MURDOCK — Charlotte County commissioners offered their help Tuesday to people with Gulf-front Manasota Key properties hit hard with erosion.
Without debate, commissioners voted unanimously to declare an emergency order for property owners, specifically those along the 2700 block of North Beach Road.
“(Those properties) are imminently vulnerable to damage or collapse from ongoing surf action and coastal storm activity,” the emergency ordinance states. “And some structures (such as Seacrest Condominiums at 2710 N. Beach Road) are extremely vulnerable and have no protective measures in places.”
The order allows property owners — those whose homes and other structures are threatened to be undermined by erosion — to work with county officials on the armoring of their properties with sand bags and other protections.
County officials notified the Florida Department of Environmental Protection that an emergency order was being issued. The property owners, however, will be expected to apply for state permitting if they want to keep sand bags and other protections in place.
“They have the 90 days to get (state) approvals or remove it,” said Shaun Cullinan, Charlotte planning and zoning official.
Winter residents Laura and Richard Klinski have been staying on Manasota Key since 1979. Three or more years ago, Laura remembers when she could walk the beach from the 2700 block north to Blind Pass Beach on the Sarasota County side of Manasota Key. Not now.
“It used to take years for us to see the changes,” Laura said. “But now, it’s happening daily.”
In the last several weeks, the couple witnessed some sand accumulate along the Gulf shoreline, and then even more erosion stripping the beach of its sand.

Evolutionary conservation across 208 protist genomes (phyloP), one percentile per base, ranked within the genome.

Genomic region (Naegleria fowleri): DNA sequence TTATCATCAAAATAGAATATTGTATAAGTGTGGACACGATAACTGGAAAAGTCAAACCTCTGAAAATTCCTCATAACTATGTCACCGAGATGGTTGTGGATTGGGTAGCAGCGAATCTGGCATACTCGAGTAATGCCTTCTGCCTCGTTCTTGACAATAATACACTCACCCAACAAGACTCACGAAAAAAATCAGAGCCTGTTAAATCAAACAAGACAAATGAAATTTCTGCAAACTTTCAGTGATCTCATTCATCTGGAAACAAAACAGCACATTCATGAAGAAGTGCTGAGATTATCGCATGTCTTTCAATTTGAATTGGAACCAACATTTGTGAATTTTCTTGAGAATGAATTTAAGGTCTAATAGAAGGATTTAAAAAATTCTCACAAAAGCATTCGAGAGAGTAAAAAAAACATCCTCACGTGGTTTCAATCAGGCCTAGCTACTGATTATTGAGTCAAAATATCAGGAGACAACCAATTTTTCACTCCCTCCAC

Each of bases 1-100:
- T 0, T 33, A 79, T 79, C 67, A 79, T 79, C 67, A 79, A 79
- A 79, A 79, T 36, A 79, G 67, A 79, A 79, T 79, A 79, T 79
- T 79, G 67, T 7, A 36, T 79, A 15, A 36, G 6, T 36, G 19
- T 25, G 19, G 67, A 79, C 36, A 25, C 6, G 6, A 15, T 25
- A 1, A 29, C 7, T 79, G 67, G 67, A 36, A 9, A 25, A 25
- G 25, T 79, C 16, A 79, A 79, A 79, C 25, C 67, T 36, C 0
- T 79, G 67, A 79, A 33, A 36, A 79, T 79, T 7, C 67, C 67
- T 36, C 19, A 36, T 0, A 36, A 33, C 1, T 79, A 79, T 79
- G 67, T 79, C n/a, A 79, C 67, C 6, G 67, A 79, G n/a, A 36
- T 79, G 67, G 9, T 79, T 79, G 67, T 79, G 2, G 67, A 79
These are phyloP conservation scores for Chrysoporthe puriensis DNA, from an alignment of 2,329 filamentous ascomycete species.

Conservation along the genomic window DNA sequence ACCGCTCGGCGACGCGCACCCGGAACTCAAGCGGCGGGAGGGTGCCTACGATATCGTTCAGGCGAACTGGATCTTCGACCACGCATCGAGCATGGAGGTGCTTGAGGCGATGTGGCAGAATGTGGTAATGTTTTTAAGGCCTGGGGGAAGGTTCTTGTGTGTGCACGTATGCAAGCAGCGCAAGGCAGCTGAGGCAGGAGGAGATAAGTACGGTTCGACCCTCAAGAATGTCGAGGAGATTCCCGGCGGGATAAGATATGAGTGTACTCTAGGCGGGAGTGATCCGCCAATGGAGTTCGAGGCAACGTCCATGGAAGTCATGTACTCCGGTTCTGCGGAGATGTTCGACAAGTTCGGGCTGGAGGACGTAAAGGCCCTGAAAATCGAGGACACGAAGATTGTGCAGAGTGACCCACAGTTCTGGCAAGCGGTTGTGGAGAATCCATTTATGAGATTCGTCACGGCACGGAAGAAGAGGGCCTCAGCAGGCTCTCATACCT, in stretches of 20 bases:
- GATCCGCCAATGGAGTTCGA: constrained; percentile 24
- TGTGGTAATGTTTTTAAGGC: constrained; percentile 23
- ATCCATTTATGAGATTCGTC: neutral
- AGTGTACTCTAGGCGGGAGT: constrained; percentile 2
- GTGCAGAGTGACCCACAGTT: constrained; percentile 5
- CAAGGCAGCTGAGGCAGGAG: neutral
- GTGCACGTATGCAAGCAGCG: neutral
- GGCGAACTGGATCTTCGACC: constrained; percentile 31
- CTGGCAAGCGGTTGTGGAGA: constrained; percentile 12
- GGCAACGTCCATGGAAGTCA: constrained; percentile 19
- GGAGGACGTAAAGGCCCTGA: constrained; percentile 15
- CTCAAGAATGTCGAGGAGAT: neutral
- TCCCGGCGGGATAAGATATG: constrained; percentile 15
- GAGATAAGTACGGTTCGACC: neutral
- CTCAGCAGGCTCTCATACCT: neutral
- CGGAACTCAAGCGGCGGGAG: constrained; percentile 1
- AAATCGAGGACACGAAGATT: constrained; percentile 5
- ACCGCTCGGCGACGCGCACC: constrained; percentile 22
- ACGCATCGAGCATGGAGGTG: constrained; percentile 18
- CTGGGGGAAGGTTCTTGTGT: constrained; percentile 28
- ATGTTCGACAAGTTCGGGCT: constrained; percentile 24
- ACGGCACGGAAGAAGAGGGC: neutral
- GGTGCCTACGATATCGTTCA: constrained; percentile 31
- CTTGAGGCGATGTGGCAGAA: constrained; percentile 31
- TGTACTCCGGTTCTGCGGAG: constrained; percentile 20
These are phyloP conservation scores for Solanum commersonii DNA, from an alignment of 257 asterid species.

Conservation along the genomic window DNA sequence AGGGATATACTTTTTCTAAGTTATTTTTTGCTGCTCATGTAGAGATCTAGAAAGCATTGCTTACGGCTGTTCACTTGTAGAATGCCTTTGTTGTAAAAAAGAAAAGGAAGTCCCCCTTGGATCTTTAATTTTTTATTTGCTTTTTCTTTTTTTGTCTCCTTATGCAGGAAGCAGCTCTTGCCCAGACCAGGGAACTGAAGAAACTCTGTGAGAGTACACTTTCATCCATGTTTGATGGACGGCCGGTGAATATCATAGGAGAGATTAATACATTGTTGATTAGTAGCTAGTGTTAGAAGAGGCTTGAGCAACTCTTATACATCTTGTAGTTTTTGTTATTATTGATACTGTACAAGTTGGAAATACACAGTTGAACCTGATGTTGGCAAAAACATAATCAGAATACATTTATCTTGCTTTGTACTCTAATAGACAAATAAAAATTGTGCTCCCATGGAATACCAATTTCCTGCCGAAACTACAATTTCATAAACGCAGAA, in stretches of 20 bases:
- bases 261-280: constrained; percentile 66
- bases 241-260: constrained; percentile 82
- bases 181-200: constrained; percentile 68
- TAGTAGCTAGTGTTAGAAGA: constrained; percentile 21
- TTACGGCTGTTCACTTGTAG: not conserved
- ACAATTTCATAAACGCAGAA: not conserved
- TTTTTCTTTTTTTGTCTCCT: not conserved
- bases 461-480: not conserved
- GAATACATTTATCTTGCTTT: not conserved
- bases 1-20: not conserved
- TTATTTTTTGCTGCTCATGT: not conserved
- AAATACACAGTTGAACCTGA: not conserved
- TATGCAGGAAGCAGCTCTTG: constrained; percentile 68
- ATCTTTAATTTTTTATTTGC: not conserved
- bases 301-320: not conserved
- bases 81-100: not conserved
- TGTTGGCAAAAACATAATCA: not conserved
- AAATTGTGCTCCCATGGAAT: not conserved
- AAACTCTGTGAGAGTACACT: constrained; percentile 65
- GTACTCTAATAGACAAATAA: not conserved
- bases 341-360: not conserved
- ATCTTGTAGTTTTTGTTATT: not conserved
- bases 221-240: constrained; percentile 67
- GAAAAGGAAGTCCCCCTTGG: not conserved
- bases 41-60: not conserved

“Two weeks ago, it took two or three more feet,” Richard said. “A week later, three or four feet came in, the next day another foot of sand came up, but then a few days ago, it went down five or six feet. Now, it may be up by three feet.”
Fresh sand coming
The Englewood Beach Waterfest and Offshore Power Association are all clear for powerboat racing Nov. 23-24 off Manasota Key at Englewood Beach.
The boat racing and other Waterfest festivities will not compete with Charlotte County’s plans to create a 50-foot-wide, dry sand beach along Manasota Key’s Gulf shoreline in November.
“(County staff) will delay the start of the project until after the races,” Commissioner Bill Truex said Tuesday. “It was confirmed Monday by staff. I had already talked to staff to make sure that there was no conflict.”
Waterfest is more than a boat race to the county, Truex said, citing how last year’s Waterfest generated a $6-million economic impact for local businesses in a slower, fall “shoulder season.”
The county’s goal for the $28 million planned shoreline restoration calls for sand to be deposited north of the Stump Pass State Park to Sarasota County’s Blind Pass Beach. The project does face a drop-dead deadline of May 1 on Manasota Key, the start of the sea turtle nesting season.
“To stop and start the dredge (for Waterfest) could cost $300,000, and we don’t want to add those costs by any stretch of the imagination,” Truex said.
He’s confident the project can be completed before the May 1 deadline.